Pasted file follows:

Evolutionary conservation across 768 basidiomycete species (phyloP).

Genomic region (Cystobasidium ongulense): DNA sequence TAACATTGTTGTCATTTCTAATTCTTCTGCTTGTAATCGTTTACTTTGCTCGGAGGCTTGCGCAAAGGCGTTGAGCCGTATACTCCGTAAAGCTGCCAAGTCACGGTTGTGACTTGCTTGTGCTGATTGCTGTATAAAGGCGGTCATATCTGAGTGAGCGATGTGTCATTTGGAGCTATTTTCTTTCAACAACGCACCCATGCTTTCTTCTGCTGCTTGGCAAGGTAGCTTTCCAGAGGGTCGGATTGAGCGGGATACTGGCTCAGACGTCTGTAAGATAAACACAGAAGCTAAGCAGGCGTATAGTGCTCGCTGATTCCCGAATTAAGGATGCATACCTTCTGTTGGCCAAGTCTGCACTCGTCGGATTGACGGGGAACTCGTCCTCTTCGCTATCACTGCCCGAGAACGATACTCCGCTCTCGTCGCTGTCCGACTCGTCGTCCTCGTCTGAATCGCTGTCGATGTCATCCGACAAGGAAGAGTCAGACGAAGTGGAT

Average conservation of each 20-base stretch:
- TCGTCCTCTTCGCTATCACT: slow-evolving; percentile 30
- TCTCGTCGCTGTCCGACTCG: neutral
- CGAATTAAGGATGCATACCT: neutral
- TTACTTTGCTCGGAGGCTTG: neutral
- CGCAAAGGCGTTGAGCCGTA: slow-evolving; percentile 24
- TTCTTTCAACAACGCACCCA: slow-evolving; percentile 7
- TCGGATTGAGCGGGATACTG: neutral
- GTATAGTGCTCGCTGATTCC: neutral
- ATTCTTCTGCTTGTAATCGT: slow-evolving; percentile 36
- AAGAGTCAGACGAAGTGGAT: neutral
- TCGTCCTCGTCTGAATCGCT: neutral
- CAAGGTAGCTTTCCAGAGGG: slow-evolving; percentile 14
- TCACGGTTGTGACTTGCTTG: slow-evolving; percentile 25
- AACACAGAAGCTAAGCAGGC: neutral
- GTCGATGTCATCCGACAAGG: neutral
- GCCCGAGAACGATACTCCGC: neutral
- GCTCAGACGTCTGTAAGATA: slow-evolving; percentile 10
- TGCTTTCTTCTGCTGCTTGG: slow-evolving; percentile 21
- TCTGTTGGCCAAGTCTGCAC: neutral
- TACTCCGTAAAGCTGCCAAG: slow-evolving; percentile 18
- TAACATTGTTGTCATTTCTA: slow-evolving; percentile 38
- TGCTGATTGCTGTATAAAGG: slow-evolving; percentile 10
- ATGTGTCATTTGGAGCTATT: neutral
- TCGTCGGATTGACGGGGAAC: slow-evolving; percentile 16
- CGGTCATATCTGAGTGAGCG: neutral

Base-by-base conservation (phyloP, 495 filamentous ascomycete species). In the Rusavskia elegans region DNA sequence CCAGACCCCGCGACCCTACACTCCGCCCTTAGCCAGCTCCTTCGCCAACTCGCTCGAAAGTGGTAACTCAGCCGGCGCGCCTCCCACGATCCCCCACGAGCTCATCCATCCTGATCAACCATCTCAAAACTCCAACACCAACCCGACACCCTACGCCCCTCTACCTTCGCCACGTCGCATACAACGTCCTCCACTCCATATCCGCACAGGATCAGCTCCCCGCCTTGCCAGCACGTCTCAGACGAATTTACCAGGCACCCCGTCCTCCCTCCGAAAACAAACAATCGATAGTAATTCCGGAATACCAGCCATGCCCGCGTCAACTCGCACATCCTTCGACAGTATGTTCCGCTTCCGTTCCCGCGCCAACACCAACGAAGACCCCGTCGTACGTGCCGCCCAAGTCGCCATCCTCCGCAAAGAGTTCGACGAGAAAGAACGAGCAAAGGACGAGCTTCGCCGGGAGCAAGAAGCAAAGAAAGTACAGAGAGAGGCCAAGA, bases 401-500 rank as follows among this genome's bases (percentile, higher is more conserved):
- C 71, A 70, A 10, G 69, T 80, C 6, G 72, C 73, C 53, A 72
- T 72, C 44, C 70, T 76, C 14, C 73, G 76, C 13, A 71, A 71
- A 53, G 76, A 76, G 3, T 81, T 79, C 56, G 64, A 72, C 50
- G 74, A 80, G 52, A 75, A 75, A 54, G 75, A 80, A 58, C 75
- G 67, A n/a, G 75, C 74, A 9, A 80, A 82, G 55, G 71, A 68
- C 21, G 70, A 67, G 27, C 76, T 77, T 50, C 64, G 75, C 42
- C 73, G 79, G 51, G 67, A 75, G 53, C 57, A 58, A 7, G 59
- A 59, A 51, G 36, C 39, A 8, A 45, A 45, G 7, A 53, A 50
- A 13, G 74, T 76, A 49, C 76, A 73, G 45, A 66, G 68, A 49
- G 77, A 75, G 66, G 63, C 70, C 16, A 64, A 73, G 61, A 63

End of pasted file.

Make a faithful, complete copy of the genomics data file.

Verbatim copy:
Evolutionary conservation across 768 basidiomycete species (phyloP).

Genomic region (Cystobasidium ongulense): DNA sequence TAACATTGTTGTCATTTCTAATTCTTCTGCTTGTAATCGTTTACTTTGCTCGGAGGCTTGCGCAAAGGCGTTGAGCCGTATACTCCGTAAAGCTGCCAAGTCACGGTTGTGACTTGCTTGTGCTGATTGCTGTATAAAGGCGGTCATATCTGAGTGAGCGATGTGTCATTTGGAGCTATTTTCTTTCAACAACGCACCCATGCTTTCTTCTGCTGCTTGGCAAGGTAGCTTTCCAGAGGGTCGGATTGAGCGGGATACTGGCTCAGACGTCTGTAAGATAAACACAGAAGCTAAGCAGGCGTATAGTGCTCGCTGATTCCCGAATTAAGGATGCATACCTTCTGTTGGCCAAGTCTGCACTCGTCGGATTGACGGGGAACTCGTCCTCTTCGCTATCACTGCCCGAGAACGATACTCCGCTCTCGTCGCTGTCCGACTCGTCGTCCTCGTCTGAATCGCTGTCGATGTCATCCGACAAGGAAGAGTCAGACGAAGTGGAT

Average conservation of each 20-base stretch:
- TCGTCCTCTTCGCTATCACT: slow-evolving; percentile 30
- TCTCGTCGCTGTCCGACTCG: neutral
- CGAATTAAGGATGCATACCT: neutral
- TTACTTTGCTCGGAGGCTTG: neutral
- CGCAAAGGCGTTGAGCCGTA: slow-evolving; percentile 24
- TTCTTTCAACAACGCACCCA: slow-evolving; percentile 7
- TCGGATTGAGCGGGATACTG: neutral
- GTATAGTGCTCGCTGATTCC: neutral
- ATTCTTCTGCTTGTAATCGT: slow-evolving; percentile 36
- AAGAGTCAGACGAAGTGGAT: neutral
- TCGTCCTCGTCTGAATCGCT: neutral
- CAAGGTAGCTTTCCAGAGGG: slow-evolving; percentile 14
- TCACGGTTGTGACTTGCTTG: slow-evolving; percentile 25
- AACACAGAAGCTAAGCAGGC: neutral
- GTCGATGTCATCCGACAAGG: neutral
- GCCCGAGAACGATACTCCGC: neutral
- GCTCAGACGTCTGTAAGATA: slow-evolving; percentile 10
- TGCTTTCTTCTGCTGCTTGG: slow-evolving; percentile 21
- TCTGTTGGCCAAGTCTGCAC: neutral
- TACTCCGTAAAGCTGCCAAG: slow-evolving; percentile 18
- TAACATTGTTGTCATTTCTA: slow-evolving; percentile 38
- TGCTGATTGCTGTATAAAGG: slow-evolving; percentile 10
- ATGTGTCATTTGGAGCTATT: neutral
- TCGTCGGATTGACGGGGAAC: slow-evolving; percentile 16
- CGGTCATATCTGAGTGAGCG: neutral

Base-by-base conservation (phyloP, 495 filamentous ascomycete species). In the Rusavskia elegans region DNA sequence CCAGACCCCGCGACCCTACACTCCGCCCTTAGCCAGCTCCTTCGCCAACTCGCTCGAAAGTGGTAACTCAGCCGGCGCGCCTCCCACGATCCCCCACGAGCTCATCCATCCTGATCAACCATCTCAAAACTCCAACACCAACCCGACACCCTACGCCCCTCTACCTTCGCCACGTCGCATACAACGTCCTCCACTCCATATCCGCACAGGATCAGCTCCCCGCCTTGCCAGCACGTCTCAGACGAATTTACCAGGCACCCCGTCCTCCCTCCGAAAACAAACAATCGATAGTAATTCCGGAATACCAGCCATGCCCGCGTCAACTCGCACATCCTTCGACAGTATGTTCCGCTTCCGTTCCCGCGCCAACACCAACGAAGACCCCGTCGTACGTGCCGCCCAAGTCGCCATCCTCCGCAAAGAGTTCGACGAGAAAGAACGAGCAAAGGACGAGCTTCGCCGGGAGCAAGAAGCAAAGAAAGTACAGAGAGAGGCCAAGA, bases 401-500 rank as follows among this genome's bases (percentile, higher is more conserved):
- C 71, A 70, A 10, G 69, T 80, C 6, G 72, C 73, C 53, A 72
- T 72, C 44, C 70, T 76, C 14, C 73, G 76, C 13, A 71, A 71
- A 53, G 76, A 76, G 3, T 81, T 79, C 56, G 64, A 72, C 50
- G 74, A 80, G 52, A 75, A 75, A 54, G 75, A 80, A 58, C 75
- G 67, A n/a, G 75, C 74, A 9, A 80, A 82, G 55, G 71, A 68
- C 21, G 70, A 67, G 27, C 76, T 77, T 50, C 64, G 75, C 42
- C 73, G 79, G 51, G 67, A 75, G 53, C 57, A 58, A 7, G 59
- A 59, A 51, G 36, C 39, A 8, A 45, A 45, G 7, A 53, A 50
- A 13, G 74, T 76, A 49, C 76, A 73, G 45, A 66, G 68, A 49
- G 77, A 75, G 66, G 63, C 70, C 16, A 64, A 73, G 61, A 63